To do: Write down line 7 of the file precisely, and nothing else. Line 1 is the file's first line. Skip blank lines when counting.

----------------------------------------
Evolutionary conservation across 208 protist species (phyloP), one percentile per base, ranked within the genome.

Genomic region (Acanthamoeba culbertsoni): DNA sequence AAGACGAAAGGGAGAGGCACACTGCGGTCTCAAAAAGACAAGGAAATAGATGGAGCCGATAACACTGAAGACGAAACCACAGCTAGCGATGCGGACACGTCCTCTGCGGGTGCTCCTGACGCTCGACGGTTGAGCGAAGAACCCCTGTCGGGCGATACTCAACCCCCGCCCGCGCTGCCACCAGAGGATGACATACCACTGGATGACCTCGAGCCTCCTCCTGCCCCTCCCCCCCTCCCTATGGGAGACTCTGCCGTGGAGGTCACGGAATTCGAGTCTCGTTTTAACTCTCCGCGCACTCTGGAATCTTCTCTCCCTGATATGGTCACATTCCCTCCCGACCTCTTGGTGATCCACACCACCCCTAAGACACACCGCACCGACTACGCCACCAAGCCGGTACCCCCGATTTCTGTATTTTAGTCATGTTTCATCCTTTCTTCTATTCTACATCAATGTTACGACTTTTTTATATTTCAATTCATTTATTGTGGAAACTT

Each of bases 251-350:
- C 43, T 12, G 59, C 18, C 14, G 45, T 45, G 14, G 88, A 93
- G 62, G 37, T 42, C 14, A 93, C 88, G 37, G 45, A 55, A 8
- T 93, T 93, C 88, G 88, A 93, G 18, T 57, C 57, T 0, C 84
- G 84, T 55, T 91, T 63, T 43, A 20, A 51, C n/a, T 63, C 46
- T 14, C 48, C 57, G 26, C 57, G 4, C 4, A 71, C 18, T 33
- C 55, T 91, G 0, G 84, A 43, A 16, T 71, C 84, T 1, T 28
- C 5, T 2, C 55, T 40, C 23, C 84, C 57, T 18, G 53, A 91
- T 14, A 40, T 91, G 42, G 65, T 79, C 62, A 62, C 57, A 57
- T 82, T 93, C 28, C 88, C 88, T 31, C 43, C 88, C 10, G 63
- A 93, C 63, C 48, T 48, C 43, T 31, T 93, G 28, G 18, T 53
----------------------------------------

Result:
- G 84, T 55, T 91, T 63, T 43, A 20, A 51, C n/a, T 63, C 46